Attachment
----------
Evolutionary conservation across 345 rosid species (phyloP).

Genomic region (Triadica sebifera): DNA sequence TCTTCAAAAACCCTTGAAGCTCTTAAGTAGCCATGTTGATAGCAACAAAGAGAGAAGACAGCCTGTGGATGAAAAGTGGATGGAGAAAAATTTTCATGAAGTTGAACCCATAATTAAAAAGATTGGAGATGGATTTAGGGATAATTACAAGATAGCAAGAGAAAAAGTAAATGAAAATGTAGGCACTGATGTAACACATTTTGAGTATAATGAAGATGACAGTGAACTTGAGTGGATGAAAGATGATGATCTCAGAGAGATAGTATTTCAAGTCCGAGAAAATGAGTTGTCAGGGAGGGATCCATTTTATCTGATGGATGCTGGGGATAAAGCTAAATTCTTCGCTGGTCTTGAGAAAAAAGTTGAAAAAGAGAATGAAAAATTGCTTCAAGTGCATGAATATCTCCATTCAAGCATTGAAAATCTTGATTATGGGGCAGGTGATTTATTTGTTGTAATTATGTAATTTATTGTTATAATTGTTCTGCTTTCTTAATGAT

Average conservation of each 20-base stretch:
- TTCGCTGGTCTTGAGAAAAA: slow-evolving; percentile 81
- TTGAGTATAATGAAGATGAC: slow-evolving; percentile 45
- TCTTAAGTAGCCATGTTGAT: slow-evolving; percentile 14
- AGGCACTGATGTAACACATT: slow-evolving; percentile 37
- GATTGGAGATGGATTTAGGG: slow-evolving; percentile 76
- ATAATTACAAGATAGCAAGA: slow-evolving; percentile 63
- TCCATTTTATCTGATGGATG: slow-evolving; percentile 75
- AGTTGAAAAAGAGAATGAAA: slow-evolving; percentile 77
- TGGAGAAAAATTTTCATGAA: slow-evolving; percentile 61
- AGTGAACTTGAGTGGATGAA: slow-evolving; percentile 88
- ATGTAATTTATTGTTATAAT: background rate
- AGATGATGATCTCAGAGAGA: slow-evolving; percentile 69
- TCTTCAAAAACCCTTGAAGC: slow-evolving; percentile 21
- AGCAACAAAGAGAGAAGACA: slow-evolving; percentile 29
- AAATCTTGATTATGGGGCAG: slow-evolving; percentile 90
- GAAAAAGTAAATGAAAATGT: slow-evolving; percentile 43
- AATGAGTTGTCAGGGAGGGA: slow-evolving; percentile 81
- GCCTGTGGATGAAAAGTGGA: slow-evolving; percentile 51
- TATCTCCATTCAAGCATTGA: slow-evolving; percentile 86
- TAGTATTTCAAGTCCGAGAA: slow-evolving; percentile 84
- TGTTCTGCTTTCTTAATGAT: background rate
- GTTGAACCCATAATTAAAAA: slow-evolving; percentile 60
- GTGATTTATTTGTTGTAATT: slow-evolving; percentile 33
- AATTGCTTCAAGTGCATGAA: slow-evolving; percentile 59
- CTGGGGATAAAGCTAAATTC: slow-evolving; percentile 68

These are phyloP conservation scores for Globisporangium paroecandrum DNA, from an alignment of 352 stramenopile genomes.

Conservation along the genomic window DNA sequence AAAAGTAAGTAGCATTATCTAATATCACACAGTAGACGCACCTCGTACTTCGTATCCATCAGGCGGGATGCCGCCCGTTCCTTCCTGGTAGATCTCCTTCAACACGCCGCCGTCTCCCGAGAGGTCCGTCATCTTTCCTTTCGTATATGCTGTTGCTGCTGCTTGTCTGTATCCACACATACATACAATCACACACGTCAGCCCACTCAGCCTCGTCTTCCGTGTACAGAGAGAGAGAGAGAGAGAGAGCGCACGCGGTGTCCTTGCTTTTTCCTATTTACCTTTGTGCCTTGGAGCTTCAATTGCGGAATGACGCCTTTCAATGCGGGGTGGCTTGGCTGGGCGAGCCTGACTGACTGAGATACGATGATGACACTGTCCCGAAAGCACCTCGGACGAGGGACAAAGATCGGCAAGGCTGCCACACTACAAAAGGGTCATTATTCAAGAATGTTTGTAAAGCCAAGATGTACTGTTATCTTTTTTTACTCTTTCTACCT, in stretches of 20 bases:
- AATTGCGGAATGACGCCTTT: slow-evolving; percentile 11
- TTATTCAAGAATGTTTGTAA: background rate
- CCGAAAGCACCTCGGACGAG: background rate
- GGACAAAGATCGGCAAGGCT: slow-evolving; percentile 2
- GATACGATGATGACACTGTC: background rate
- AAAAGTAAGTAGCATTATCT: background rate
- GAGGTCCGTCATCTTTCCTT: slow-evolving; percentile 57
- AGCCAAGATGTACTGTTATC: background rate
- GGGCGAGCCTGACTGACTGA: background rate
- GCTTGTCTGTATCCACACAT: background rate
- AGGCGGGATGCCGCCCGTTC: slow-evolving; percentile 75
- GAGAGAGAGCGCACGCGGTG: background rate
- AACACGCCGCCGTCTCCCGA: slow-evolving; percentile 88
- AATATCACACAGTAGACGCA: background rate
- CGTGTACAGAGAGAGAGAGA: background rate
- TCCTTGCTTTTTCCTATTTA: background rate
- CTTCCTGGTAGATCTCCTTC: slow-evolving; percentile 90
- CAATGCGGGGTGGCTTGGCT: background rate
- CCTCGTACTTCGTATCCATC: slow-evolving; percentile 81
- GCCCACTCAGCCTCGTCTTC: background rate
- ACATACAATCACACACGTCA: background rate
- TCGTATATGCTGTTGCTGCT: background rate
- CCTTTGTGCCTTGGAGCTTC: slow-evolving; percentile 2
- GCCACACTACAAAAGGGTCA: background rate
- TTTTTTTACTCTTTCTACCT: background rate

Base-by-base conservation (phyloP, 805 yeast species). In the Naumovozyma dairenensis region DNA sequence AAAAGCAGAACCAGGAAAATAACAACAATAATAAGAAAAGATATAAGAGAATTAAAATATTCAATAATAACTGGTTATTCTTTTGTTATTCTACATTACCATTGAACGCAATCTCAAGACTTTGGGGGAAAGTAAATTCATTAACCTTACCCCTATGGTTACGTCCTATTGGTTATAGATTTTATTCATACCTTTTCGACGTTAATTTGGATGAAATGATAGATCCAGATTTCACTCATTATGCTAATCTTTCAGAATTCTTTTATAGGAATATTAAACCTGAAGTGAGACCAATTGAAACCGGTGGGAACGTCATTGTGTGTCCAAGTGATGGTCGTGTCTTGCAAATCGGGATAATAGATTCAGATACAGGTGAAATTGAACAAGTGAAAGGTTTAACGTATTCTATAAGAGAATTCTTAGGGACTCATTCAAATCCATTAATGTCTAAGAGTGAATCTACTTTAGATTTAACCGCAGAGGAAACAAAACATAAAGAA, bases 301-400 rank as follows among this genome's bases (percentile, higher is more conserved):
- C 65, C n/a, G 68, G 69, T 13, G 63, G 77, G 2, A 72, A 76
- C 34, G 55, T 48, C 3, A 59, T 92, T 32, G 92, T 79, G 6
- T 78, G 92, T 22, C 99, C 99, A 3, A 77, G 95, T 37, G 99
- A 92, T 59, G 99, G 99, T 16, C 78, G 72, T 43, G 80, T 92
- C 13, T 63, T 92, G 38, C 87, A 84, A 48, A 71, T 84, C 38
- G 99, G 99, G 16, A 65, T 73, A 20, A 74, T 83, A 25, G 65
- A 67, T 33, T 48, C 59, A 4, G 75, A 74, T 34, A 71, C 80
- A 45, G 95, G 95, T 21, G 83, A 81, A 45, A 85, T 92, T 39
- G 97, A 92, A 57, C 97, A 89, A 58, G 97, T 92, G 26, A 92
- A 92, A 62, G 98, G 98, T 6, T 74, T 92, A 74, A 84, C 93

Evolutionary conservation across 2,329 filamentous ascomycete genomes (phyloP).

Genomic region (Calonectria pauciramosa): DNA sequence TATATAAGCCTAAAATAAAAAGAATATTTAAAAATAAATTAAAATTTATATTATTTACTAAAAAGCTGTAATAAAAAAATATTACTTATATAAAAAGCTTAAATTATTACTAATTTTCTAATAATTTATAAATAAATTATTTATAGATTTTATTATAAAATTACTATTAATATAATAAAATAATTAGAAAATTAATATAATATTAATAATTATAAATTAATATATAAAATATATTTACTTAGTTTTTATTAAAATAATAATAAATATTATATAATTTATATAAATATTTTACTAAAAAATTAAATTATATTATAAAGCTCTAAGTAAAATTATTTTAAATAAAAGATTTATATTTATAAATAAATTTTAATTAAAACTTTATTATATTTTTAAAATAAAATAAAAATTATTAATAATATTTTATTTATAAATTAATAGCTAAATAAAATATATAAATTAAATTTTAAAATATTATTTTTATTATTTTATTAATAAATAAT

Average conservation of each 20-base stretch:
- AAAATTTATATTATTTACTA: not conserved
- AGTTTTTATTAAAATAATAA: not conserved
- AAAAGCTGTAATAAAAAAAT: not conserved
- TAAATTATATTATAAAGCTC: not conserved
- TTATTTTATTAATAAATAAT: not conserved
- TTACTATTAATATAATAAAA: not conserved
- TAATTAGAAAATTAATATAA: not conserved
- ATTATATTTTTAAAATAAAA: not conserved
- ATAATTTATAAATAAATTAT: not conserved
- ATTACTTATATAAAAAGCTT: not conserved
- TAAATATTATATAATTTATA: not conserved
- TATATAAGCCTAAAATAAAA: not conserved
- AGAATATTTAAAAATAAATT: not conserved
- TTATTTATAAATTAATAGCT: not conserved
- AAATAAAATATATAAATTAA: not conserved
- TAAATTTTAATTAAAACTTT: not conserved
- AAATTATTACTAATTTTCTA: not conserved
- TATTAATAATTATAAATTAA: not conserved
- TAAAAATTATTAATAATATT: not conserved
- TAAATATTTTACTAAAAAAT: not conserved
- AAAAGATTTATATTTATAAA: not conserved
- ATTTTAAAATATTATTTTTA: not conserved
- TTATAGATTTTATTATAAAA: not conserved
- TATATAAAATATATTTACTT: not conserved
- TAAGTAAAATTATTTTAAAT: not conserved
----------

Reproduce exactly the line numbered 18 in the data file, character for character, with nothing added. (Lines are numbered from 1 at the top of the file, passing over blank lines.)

- AAATCTTGATTATGGGGCAG: slow-evolving; percentile 90